Everything Everywhere All at the Oscars

The multiverse comes out on top at a grateful and gracious 95th Academy Awards.

Everything Everywhere All at the Oscars

Jotting down a few post-mortem notes at 11:45 p.m. – which is still an early evening for me after 20 years of Oscar nights at the Globe offices, putting the late edition to bed at 1 a.m. (Added bonus: I get to watch the Oscars with my wife and friends for only the second time since 2002.)

  • It was a scandal-free night, which is always a relief and is also a little dull.

  • The best part of the 95th Academy Awards? The acceptance speeches: Funny, tearful, full-hearted, and above all grateful, with little if any posturing or playacting. The joy of acting winners Ke Huy Quan, Michelle Yeoh, and Brendan Fraser was the joy of creative people who’d become convinced their best work was behind them, that the business had forgotten them and moved on, only to be granted a great role and the serendipity of a second chance. Yeoh had the added satisfaction of breaking a barrier as the first Asian to win the Best Actress Oscar. (Trivia question #1: Quan is the second Asian performer to have won Best Supporting Actor; without looking it up, who was the first?)

  • Mothers, living and deceased, got the most shout-outs. Quan crowed “Mom – I won an Oscar!” in happy disbelief; Ruth Carter dedicated her Best Costume trophy for “Black Panther: Wakanda Forever” to her mother, who died last week and “joined the ancestors” at the age of 101; and Best Supporting Actress Jamie Lee Curtis thanked pretty much everyone on the planet before looking up to movie star heaven and sharing her statue with her late parents Tony Curtis and Janet Leigh, both of whom were nominated for Oscars and neither of whom won. (Trivia question #2: Leigh’s nomination was in the Best Supporting Actress category for “Psycho” in 1961. What was Tony Curtis nominated for?)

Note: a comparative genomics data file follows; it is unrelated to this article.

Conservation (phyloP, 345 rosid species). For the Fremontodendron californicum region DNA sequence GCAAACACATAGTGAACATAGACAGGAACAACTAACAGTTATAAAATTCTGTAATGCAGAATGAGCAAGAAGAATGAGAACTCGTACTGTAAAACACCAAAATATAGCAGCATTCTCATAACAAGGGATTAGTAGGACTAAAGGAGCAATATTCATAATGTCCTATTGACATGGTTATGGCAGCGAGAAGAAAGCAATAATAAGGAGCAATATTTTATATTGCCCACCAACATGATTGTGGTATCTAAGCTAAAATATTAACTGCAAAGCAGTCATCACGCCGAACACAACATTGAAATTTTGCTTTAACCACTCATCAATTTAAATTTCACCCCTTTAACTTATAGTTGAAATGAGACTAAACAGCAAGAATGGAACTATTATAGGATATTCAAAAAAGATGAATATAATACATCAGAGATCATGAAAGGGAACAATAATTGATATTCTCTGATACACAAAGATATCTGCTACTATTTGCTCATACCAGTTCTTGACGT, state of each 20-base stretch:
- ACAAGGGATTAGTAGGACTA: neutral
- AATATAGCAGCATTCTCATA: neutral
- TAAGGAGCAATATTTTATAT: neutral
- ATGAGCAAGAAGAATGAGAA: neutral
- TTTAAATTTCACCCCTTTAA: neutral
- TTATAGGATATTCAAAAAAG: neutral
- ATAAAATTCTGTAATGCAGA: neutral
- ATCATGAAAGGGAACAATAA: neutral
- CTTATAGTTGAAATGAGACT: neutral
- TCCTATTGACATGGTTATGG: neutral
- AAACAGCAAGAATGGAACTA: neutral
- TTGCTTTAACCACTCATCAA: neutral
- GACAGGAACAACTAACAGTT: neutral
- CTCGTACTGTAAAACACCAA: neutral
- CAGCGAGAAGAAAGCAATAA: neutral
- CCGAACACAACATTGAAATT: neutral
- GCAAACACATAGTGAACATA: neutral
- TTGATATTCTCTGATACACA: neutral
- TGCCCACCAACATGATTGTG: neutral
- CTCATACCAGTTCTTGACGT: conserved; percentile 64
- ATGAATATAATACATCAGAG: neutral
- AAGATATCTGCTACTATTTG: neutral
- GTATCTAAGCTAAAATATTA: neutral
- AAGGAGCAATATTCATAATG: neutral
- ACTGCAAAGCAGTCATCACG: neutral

• Sweetest singalong: A rousing “Happy Birthday” from the entire Dolby Theatre audience for James Martin, an actor with Down Syndrome and the co-star of Live-Action Short winner “An Irish Goodbye.”

  • Worst bit: Host Jimmy Kimmel, who landed about two out of every three jokes over the course of the evening – a pretty decent batting average overall – went into the audience for a sub-Letterman routine where he asked the stars stupid questions. That was bad enough, but when the guy in a bear suit from an earlier unfunny schtick interrupted Kimmel’s conversation with Nobel Peace Prize winner Malala Yousafzai (she was there as executive producer of documentary short ”Stranger at the Gate”), the ensuing sentence “Cocaine Bear, leave Malala alone” somehow felt like a compressed representation of American popular culture as a slightly diseased whole.

  • A potential tidal wave for “All Quiet on the Western Front” did not materialize, despite the German war film’s winning four Oscars (International Film, Cinematography, Production Design, and Score). The other technical categories were evenly and diplomatically spread around to “Black Panther: Wakanda Forever” (Costumes), “Top Gun: Maverick” (Sound), “Avatar: The Way of Water” (Visual Effects), “The Whale” (Hair and Make-up), and “Everything Everywhere All at Once” (Editing). So everybody went home happy, and Ted Sarandos of Netflix got enough thank yous from the Germans to justify the investment.

  • Austin Butler is either condemned to play Elvis Presley for the rest of his life or he is truly committed to the bit. Also, someone get that boy a hot meal.